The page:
Jack was divorced and had two daughters — Nelma, 16 years old, and Lucille, 12 years old. They lived with their mother, Edna, and their grandmother in Freeport, Ill.

Jack’s life was going very well in the fall of 1917. He had just celebrated his 39th birthday, and he had fallen in love again. He and his fiancée, the daughter of D.W. Rogers, the engineer of the steam boat Illinois, had set the date for their wedding; it was to be in the spring of 1918.

Saturday, Oct. 13, 1917, Gillogly had finished his shift and, still in uniform, was walking on South Main Street toward the cottage where he was staying. It was 6:15 p.m. Jack was completely oblivious to the scenario that was playing out just a few streets away.

Earlier on that Saturday, Charles E. Jackson had arrived in Beloit, Wis., on the train from Moline, Ill. He had high hopes that his wife, Florence, would be there to greet him at the train station. He had sent a telegram to her mother’s house in Beloit, telling her of his plans to arrive that afternoon. Jackson stepped down from the train and looked for his wife. As time passed, Jackson realized Florence was not coming and there would be no reconciliation. In that one terrible moment, Jackson made his fateful decision.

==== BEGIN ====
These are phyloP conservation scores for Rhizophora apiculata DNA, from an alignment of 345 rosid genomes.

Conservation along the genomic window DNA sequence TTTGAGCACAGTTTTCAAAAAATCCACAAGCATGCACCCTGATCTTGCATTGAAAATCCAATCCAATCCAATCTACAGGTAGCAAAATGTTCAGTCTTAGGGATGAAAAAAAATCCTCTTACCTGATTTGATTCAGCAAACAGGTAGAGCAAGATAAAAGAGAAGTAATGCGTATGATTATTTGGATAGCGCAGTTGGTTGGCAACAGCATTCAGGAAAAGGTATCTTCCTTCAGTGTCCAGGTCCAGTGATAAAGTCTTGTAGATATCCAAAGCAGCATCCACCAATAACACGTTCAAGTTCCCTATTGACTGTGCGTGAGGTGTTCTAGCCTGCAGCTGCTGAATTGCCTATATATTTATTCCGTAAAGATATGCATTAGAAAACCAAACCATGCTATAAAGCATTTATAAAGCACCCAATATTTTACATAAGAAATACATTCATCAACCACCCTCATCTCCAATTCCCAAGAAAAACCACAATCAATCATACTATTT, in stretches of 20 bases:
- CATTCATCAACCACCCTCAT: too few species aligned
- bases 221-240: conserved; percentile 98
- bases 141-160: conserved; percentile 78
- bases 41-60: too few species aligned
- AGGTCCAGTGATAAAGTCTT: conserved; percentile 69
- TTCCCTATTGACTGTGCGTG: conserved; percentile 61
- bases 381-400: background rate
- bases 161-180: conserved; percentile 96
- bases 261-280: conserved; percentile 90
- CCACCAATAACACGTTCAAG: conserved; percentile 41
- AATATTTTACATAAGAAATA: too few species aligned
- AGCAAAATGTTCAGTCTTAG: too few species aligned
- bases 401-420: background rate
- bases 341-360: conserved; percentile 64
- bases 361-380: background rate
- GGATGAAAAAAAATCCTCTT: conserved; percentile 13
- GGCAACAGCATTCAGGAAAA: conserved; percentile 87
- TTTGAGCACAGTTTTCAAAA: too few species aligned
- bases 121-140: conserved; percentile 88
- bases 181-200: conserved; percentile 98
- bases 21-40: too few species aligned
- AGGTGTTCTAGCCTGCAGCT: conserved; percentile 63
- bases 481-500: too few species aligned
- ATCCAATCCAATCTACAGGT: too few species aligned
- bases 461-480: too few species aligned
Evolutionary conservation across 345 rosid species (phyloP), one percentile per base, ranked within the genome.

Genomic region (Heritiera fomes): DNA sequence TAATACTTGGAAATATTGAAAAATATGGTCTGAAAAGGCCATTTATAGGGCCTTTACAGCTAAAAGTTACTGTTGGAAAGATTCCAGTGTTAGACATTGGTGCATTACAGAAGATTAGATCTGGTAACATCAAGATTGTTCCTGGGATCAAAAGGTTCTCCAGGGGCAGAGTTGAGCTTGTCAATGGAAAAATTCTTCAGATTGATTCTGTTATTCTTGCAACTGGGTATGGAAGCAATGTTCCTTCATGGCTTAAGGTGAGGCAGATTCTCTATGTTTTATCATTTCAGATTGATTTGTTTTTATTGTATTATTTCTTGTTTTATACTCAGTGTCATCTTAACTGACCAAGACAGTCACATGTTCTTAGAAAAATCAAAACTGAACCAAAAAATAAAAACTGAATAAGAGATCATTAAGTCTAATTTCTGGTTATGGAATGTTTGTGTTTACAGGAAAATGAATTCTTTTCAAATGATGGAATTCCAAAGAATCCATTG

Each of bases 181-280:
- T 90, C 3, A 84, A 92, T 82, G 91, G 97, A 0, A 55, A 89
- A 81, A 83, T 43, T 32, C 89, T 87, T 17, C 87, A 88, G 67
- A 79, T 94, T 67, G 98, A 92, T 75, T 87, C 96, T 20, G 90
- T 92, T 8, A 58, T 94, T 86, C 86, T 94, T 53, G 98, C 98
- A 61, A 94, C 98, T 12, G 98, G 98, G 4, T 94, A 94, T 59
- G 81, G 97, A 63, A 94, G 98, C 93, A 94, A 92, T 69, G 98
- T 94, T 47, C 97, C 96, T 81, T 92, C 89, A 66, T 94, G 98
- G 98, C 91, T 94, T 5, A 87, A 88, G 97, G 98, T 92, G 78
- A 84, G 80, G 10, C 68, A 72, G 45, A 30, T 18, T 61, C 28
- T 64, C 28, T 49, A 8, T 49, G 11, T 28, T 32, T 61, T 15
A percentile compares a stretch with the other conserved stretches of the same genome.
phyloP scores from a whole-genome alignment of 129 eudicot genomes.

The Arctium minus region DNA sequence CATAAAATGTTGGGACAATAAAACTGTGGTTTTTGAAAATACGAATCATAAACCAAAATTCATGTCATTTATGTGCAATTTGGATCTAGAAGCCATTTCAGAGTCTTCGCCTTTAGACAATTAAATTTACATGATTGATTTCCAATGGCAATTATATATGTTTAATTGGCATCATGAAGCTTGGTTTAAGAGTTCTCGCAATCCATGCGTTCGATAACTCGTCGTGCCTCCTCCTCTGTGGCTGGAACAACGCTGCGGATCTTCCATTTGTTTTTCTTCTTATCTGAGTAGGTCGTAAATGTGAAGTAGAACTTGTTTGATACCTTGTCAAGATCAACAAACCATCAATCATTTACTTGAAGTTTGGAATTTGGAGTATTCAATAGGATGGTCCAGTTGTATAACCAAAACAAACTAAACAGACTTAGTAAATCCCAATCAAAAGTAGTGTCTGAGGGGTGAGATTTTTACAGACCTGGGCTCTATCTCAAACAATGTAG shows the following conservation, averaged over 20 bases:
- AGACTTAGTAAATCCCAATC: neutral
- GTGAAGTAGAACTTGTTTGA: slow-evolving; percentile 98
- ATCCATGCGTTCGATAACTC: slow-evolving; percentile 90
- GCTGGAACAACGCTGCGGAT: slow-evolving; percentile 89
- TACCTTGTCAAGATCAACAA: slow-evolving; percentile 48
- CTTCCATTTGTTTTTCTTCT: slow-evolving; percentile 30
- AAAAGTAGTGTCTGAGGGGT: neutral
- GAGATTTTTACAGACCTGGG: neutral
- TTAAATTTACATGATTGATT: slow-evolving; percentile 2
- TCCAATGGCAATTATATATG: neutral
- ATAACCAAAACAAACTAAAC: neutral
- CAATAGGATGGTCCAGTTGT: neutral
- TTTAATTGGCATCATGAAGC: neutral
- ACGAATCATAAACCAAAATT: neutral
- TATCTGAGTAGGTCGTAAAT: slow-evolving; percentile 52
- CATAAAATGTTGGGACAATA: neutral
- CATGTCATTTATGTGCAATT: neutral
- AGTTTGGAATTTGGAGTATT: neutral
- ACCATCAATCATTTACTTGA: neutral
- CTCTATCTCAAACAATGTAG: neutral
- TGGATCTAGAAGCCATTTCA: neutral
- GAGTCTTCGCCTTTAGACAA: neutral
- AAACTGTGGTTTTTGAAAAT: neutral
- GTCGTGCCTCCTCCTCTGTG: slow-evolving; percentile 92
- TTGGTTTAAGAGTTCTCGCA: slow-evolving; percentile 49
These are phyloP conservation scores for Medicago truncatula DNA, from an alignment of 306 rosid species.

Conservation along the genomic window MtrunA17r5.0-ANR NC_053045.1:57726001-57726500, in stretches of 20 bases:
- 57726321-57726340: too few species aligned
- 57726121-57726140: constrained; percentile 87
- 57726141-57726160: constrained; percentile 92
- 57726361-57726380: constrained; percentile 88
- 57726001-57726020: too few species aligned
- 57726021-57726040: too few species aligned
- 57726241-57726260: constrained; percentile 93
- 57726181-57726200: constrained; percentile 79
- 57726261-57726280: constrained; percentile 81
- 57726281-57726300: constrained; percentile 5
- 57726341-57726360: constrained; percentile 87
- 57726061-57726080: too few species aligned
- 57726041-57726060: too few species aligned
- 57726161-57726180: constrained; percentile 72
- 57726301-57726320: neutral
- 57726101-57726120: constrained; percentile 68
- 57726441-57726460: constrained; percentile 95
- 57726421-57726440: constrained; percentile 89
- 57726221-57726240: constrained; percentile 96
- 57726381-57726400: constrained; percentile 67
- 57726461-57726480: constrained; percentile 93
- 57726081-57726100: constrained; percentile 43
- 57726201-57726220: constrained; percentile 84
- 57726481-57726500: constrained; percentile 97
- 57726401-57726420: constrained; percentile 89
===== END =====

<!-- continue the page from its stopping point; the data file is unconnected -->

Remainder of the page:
Having learned that his wife was working and staying with her sister, Marion, whom Jackson blamed for all of the problems between himself and Florence, he the made his way to Rockford.

He went to the Kraft five-and-dime store, where Florence was working about 3 p.m. Florence refused his pleas to reconcile. Jackson left, but returned around the time Florence left work. He watched as she and her sister left the back entrance of the five-and-dime and hurried up the street. Jackson caught up with them and told Marion to leave them alone. She left as they turned the corner onto South Main Street.